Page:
"To evaluate the ability to discriminate between two different scores for each assessment method, linear regression curves were calculated for each tool," the study authors wrote. "The steeper the regression curve, the higher the ability of a tool to discriminate between two values and the more useful the tool is in clinics."

Normalized data linear regression showed that the SoproLife assessment tools yielded the best caries score discrimination, followed by the Diagnodent and the Spectra, they noted. In other words, "when using SoproLife, a judgment call for classification of a lesion into sound, precavitated or cavitated ... is easier to make than with the other tools," they wrote.

The new SoproLife daylight and blue fluorescence codes can serve as "a distinct classification" for caries lesions, enabling practitioners to predict the histological depth of caries lesions, they added.

"When comparing spot-measuring fluorescence tools with those providing high-resolution fluorescence pictures, the better visibility provided by the high-resolution tools might help prevent unnecessary operative interventions that are based solely on high fluorescence scores," the researchers concluded. "The observation capacity of such a system can guide clinicians toward a more preventive and minimally invasive treatment strategy in the course of monitoring lesion progression or remineralization over time."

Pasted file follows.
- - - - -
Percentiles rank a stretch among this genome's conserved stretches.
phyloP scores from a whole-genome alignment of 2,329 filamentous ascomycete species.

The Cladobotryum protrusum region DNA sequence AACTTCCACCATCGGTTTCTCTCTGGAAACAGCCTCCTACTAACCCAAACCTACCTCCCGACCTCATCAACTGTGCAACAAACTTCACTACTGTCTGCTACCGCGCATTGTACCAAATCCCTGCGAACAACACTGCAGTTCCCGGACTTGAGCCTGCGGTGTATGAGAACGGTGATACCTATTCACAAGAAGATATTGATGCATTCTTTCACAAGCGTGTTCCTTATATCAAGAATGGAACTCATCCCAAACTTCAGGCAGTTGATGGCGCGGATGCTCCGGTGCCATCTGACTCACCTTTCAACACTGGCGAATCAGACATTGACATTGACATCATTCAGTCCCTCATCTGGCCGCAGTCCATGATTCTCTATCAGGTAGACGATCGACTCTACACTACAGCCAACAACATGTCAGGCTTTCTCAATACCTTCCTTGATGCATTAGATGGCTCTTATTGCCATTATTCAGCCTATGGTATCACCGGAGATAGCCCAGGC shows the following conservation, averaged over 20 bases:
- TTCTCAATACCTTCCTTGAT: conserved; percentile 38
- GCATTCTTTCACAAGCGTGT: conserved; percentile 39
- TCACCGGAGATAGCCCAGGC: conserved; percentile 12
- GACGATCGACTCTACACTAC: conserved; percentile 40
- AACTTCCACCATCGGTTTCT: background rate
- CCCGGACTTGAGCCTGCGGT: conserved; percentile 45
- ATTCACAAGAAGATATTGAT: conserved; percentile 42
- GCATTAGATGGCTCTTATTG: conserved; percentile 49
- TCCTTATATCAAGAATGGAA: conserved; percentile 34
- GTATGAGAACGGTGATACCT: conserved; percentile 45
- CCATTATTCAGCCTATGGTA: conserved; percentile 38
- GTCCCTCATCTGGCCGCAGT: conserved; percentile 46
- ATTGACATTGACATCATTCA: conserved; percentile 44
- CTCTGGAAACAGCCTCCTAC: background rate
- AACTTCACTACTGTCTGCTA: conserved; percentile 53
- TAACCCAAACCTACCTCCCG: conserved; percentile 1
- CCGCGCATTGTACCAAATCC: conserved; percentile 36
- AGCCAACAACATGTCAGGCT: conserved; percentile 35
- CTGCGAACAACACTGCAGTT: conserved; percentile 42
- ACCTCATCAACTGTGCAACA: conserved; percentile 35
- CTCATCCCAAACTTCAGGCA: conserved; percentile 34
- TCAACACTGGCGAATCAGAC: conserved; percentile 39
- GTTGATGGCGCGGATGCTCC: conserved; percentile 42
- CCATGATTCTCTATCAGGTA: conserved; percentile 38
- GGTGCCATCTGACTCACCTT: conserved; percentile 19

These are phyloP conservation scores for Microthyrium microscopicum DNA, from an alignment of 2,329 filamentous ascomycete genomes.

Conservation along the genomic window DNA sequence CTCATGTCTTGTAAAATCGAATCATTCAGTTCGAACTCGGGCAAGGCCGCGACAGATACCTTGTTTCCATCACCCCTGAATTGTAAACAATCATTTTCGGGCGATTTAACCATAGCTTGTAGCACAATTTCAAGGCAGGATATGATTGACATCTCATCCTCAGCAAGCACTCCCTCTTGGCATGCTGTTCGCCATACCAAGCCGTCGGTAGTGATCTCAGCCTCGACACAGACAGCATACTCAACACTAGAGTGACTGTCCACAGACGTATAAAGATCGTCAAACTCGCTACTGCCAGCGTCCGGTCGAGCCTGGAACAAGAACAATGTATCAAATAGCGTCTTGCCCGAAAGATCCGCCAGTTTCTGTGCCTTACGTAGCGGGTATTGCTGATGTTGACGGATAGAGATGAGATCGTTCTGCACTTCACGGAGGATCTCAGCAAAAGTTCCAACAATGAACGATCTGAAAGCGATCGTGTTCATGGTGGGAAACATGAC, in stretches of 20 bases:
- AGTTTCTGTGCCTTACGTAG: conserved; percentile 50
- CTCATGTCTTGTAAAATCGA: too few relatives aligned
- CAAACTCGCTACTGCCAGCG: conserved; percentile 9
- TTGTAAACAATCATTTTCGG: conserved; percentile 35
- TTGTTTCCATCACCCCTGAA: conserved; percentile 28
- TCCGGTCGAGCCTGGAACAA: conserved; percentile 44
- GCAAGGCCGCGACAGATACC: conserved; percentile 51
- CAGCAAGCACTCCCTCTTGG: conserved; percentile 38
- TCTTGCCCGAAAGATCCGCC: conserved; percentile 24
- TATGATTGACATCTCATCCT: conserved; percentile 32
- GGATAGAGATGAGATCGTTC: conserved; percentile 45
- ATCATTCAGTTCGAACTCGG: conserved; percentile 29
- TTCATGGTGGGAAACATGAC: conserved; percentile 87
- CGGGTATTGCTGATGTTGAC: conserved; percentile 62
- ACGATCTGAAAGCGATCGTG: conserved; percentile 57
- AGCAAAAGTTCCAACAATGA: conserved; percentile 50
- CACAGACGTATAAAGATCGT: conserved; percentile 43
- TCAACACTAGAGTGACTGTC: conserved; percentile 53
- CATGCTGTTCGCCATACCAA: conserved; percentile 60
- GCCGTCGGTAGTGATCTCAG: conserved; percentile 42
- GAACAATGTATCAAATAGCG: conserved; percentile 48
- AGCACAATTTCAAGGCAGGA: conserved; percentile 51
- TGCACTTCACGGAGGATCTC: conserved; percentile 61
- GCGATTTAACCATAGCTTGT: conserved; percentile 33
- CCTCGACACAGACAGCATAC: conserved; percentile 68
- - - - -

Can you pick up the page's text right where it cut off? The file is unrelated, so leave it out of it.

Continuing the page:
The authors declared that there was no conflict of interest regarding this study, which did receive grant support from Acteon.

Study questions adjunct use of x-rays, laser fluorescence, August 27, 2012

Study: ICDAS, fluorescence top bitewings for occlusal caries, July 9, 2012

Fluorescence mainly an adjunct for occlusal caries detection, April 2, 2012

Optical caries detector a useful adjunct to radiographs, February 16, 2012

Is the Diagnodent useful for pit-and-fissure caries?, February 15, 2010


Copyright © 2012 DrBicuspid.com

Last Updated hh 9/20/2012 2:43:22 PM